So, aided by her supernaturally helpful maid Misty, she enters the town and, while recruiting many helpers and alchemists, tries to make it into the booming urban center that it was always meant to be, all while working with these alchemists to find the Granzweit tree. It’s a story that, for a game that’s basically about making sure that people are buying stuff from your shops, is juuuust complicated enough to keep your interest. However, all of this information, including the ins and outs of navigating the menus and constructing your little city, is thrust upon you at the very beginning of the game, and if anyone is going to quit Nelke & The Legendary Alchemists: Ateliers of the New World, they’re probably going to quit in the first two hours.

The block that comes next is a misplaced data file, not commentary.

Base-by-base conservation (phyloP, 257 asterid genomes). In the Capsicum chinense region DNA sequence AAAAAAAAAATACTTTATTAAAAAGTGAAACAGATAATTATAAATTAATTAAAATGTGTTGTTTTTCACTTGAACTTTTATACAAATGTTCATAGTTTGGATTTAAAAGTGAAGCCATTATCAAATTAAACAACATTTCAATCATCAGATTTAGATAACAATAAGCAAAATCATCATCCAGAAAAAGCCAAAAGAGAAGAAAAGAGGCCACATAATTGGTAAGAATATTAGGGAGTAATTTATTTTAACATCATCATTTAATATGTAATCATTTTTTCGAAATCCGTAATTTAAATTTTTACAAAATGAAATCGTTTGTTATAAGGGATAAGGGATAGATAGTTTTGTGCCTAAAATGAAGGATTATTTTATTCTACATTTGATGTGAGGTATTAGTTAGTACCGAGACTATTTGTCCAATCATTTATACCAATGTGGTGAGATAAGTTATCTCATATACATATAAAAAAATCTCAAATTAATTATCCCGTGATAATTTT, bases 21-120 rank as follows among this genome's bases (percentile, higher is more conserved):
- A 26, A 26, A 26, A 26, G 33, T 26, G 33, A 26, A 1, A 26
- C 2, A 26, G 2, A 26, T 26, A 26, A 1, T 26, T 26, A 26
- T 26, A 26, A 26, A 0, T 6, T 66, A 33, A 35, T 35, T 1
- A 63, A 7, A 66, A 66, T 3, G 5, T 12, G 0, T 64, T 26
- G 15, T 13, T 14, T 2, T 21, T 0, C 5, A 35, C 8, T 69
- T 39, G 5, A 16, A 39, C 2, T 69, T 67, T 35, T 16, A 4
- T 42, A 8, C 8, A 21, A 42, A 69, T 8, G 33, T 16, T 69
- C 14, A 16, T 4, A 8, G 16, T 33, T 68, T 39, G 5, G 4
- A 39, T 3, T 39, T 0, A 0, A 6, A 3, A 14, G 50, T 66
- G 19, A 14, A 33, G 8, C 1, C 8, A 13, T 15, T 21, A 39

It doesn’t seem like it would be a lot, but it is, especially since there’s very few breaks in it. It’s a tutorial mode that feels more like a class lecture, and while the lessons that it provides are (mostly) necessary, I found myself itching to be able to just go off and do stuff on my own. As someone very, very new to this series, I appreciate it holding my hand a bit and making sure that I don’t tank my village before I even really get started, but come on. It could’ve at least spaced it out a little bit.
For example, it could’ve told me how to set up some shops, let me fiddle with that for an hour or two, and then brought up the investigation portion and how to fight off wild critters. That would’ve been way more enjoyable than the Economics & Alchemy 101 (with Light Monster Slaying) class that the first section of the game devolves into.